If you’re afraid that it’s going to rain and you spend some time focusing on how uncomfortable it would be if you were caught without an umbrella, then you are lining yourself up with an uncomfortable experience. If, then, taking that umbrella makes you feel better, therefore shutting down that crap before it can manifest, then take the freaking umbrella.
If you’re worried about tough interview questions, and you’re unable to focus yourself out of that worry, then spending a bit of time preparing some answers may well allow you to feel better. Once you’ve soothed that fear by taking a bit of action, you can then proceed to align yourself with a positive outcome unimpeded by doubts and fears of douchebaggery.
If you get a wiggy feeling from the guy you’ve just met, it might be your fear, or it might be your intuition telling you to run, run like the wind. Either way, a quick Google search will tell you if you’ve got some resistance to overcome, or if that dimple you found so attractive was actually the result of the orderlies at the mental hospital defending themselves with an ice pick that night he escaped (why orderlies at a mental hospital would have ice pics, is beyond me. Why wouldn’t they have mace or syringes with sleepy time drugs? Someone should really have a word with them.) If doing the Google search puts your mind at ease, then by all means do it.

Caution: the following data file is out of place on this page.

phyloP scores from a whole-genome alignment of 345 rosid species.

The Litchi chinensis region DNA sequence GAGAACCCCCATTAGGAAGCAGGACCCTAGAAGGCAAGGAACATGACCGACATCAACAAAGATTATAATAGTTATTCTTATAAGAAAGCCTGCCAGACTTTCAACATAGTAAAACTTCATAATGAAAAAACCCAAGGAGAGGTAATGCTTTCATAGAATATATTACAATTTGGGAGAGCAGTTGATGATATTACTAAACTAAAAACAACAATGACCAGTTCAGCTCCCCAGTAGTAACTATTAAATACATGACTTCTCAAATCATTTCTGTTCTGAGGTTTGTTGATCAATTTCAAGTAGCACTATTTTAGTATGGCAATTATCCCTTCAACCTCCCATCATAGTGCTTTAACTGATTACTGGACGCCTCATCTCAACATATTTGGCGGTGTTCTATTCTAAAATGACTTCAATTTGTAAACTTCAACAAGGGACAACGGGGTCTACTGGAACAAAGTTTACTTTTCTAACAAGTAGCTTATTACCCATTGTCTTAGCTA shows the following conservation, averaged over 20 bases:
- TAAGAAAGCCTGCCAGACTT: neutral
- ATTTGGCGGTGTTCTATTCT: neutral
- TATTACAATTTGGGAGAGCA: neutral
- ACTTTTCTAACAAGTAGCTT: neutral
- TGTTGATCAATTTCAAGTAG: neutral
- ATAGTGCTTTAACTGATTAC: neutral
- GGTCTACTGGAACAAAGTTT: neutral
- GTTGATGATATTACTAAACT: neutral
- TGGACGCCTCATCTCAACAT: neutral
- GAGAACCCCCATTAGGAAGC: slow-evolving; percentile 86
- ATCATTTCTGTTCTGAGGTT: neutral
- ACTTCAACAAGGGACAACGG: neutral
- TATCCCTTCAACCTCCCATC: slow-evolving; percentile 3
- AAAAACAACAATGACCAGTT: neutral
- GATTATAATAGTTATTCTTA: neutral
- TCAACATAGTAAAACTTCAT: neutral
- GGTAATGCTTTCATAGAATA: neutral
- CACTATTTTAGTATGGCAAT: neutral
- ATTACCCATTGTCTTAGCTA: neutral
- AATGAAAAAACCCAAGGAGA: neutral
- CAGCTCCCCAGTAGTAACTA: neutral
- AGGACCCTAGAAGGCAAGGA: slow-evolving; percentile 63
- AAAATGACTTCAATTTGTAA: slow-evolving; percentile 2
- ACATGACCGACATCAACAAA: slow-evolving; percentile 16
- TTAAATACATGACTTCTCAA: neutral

Don’t spend more time than absolutely necessary on this train of thought. Soothe it and move on. Otherwise, you’re actually insuring that you are lining your energy up with the exact experience you’re trying to avoid.
I’m going to go and visualize myself being waited on by the San Francisco 49ers. Naked. You know, just in case.
If happen to like silly posts that actually make an important point, here are few more that might tickle your fancy (or other body part of your choosing):